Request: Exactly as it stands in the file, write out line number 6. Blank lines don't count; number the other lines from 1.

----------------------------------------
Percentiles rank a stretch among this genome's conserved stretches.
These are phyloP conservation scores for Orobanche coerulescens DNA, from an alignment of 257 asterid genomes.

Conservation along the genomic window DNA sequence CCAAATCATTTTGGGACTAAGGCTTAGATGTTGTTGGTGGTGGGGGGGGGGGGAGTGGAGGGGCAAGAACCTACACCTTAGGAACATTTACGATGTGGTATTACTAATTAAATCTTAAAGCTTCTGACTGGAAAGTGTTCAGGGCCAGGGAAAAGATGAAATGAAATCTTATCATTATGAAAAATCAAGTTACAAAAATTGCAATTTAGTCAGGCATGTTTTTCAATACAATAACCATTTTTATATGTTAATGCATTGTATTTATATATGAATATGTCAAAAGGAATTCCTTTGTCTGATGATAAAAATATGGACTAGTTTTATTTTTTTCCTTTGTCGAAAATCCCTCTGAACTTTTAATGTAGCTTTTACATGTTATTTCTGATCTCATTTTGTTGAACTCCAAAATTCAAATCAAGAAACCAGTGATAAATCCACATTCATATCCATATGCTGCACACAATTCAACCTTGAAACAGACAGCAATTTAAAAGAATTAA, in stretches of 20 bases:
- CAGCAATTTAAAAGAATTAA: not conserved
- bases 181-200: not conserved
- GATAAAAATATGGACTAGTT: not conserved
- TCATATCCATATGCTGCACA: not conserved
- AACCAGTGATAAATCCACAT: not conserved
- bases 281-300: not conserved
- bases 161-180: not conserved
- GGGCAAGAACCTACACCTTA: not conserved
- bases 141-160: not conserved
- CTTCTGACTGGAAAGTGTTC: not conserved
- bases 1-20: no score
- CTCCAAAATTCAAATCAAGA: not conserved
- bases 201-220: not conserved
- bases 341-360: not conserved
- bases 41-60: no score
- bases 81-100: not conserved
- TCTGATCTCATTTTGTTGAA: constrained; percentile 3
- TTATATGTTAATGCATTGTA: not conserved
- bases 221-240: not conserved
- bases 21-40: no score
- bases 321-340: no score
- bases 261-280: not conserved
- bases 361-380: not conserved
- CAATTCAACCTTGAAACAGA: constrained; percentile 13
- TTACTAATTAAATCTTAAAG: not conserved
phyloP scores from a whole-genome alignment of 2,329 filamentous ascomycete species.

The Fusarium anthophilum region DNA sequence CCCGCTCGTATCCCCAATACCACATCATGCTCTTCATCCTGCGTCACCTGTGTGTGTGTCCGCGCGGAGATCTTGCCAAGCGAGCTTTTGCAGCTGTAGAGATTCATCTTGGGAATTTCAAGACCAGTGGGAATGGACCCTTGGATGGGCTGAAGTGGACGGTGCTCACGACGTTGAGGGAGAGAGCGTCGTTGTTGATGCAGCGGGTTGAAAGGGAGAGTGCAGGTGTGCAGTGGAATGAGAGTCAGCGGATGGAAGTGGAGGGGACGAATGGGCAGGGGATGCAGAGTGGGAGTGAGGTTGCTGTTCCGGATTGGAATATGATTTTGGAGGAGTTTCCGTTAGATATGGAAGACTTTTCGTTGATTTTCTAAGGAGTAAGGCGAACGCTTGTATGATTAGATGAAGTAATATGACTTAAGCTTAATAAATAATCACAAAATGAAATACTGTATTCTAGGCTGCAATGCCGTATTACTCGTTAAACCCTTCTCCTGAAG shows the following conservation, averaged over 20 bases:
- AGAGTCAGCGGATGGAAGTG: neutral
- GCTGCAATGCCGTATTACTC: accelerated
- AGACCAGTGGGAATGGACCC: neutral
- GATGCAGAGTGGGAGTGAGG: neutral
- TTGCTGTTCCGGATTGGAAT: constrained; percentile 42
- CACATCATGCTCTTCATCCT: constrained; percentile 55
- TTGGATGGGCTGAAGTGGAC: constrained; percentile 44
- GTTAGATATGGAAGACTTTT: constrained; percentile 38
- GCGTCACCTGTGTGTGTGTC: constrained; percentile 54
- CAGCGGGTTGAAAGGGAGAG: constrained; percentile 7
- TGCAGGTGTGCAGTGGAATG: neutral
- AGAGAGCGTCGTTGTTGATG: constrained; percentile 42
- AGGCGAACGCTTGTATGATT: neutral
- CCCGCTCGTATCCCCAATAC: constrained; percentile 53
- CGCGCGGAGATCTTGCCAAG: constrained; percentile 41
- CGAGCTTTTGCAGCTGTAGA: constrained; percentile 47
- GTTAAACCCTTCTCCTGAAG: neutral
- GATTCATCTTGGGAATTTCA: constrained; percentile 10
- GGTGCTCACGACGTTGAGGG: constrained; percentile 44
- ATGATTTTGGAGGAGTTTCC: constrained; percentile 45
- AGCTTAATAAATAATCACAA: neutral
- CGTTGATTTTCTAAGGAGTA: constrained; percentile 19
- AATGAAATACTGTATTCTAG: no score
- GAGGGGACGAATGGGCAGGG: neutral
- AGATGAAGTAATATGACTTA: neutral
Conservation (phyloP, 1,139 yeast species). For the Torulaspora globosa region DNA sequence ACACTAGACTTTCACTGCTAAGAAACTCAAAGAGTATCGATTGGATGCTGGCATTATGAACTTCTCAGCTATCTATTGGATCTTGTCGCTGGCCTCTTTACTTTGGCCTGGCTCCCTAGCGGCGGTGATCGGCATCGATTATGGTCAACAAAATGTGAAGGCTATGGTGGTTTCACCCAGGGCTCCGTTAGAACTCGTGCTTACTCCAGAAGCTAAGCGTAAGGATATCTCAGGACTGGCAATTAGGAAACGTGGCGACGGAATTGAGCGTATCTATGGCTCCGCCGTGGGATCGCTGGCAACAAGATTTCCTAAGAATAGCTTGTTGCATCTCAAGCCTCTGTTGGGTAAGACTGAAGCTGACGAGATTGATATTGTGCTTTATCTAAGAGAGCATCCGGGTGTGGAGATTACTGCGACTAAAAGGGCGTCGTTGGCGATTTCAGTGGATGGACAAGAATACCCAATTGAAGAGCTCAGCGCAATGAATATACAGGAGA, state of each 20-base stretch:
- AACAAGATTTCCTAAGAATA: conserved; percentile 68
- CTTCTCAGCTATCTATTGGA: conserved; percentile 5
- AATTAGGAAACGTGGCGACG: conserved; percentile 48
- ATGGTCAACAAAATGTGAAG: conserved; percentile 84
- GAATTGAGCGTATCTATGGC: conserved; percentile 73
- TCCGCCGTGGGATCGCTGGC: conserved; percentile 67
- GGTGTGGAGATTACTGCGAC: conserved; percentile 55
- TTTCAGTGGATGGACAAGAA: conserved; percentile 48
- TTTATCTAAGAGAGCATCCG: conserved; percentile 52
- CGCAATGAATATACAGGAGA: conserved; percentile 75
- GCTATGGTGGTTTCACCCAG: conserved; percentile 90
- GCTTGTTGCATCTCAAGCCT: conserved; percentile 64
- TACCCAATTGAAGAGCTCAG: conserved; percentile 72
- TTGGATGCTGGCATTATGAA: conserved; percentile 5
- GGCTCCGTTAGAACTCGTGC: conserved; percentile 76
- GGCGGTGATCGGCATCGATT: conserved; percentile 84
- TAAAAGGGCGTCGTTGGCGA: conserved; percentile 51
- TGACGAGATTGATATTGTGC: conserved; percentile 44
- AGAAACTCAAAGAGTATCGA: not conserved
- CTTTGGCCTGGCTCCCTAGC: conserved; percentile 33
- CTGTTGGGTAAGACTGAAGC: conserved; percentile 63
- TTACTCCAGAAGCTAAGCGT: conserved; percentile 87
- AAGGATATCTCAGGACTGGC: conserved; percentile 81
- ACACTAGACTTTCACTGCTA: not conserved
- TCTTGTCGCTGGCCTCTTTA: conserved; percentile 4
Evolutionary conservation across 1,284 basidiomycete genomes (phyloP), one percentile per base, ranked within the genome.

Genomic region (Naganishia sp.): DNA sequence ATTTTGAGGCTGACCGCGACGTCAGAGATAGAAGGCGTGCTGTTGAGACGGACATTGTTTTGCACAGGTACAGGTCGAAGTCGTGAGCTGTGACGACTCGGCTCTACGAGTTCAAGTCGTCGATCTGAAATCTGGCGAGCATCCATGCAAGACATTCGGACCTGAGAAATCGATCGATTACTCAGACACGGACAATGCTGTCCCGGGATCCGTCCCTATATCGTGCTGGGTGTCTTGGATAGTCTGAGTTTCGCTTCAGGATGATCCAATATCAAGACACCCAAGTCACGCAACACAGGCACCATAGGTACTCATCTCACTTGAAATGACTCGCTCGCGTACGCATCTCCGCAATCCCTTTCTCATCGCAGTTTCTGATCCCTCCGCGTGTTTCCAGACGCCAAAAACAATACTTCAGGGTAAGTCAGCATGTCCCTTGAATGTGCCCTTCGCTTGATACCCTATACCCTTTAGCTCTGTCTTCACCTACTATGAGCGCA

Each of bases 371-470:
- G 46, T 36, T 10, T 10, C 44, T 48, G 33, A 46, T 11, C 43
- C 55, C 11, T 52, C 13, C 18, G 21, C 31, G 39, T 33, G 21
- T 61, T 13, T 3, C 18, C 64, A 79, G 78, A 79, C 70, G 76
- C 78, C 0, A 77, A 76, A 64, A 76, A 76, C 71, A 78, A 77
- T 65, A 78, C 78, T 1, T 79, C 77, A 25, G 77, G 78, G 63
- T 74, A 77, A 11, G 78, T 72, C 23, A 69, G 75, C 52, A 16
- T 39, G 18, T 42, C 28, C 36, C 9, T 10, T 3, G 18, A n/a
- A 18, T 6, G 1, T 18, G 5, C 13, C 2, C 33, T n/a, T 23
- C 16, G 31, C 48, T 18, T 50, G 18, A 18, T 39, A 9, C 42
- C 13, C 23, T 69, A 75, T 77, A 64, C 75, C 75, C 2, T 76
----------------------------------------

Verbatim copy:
- GATAAAAATATGGACTAGTT: not conserved